Maybe some people go to their high school reunion with no motive other than to share a good time with old friends. Not me. I RSVP’d to show my former classmates I wasn’t the loser they remembered. Just to be on the safe side, I brought an entourage – my sister Joyce, husband John, and two friends. Sure, it practically screamed insecure, but at least I wouldn’t wind up sitting at a table by myself. I wore my favorite outfit – an ill-advised Evan Picon vested skirt suit that failed to stand the test of time.
I wanted people to think I transcended high school but in truth I was obsessed with it – so much so that at age 29 I posed as a high school student and returned to Wilcox as a student for a brief spell – but that’s another story.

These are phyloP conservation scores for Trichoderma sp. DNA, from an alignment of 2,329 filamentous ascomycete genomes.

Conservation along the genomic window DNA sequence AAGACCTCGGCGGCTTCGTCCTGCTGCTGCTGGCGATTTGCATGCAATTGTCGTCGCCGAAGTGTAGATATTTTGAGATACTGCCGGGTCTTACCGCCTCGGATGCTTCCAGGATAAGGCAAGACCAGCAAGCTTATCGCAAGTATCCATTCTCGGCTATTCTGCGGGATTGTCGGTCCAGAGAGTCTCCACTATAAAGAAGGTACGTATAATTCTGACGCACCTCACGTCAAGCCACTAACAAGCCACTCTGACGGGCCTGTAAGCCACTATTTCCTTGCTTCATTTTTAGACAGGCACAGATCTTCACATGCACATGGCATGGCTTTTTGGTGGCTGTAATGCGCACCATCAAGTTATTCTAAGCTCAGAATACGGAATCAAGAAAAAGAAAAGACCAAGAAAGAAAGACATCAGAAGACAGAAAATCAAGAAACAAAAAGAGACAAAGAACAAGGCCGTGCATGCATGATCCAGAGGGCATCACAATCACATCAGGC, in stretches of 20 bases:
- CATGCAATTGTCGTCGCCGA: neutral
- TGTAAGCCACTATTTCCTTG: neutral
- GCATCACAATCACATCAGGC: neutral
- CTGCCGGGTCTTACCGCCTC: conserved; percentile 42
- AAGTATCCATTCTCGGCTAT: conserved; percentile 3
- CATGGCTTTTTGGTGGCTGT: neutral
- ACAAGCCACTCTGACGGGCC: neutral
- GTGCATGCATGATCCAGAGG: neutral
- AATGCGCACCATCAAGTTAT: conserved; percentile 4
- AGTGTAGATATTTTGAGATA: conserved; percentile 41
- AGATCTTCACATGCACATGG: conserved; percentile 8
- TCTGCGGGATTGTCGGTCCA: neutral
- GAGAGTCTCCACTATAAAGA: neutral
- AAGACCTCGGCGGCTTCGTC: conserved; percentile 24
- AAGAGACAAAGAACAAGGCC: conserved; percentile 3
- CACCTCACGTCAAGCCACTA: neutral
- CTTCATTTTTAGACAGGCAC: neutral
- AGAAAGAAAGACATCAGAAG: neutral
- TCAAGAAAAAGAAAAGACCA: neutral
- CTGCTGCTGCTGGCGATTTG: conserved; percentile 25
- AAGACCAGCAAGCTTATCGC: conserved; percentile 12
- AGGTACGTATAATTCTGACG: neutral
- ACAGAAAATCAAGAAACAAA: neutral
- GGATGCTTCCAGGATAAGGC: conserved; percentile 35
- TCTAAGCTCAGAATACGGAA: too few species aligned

Suffice to say, it’s no coincidence that well over half of my scripts and teleplays concern high school kids. It became my specialty. It was easy to channel adolescent minds, because my own mind was mired in adolescence. While I might be excessive, I’m not unique.
In Ralph Keyes’ excellent book Is There Life After High School, he distills his experience, research and interviews to three major points.
- These memories focus on comparison of status and
- High school is the source of indelible memories
- Status comparisons continue long after graduation, in a society shaped fundamentally by high school
On the outside, I’d travelled far since high school but on the inside the neurotic outsider I used to be ran the show. I drank too much, talked too much, got too giddy and too grandiose. The harder I tried to be one of the cool kids, the more I proved I was not.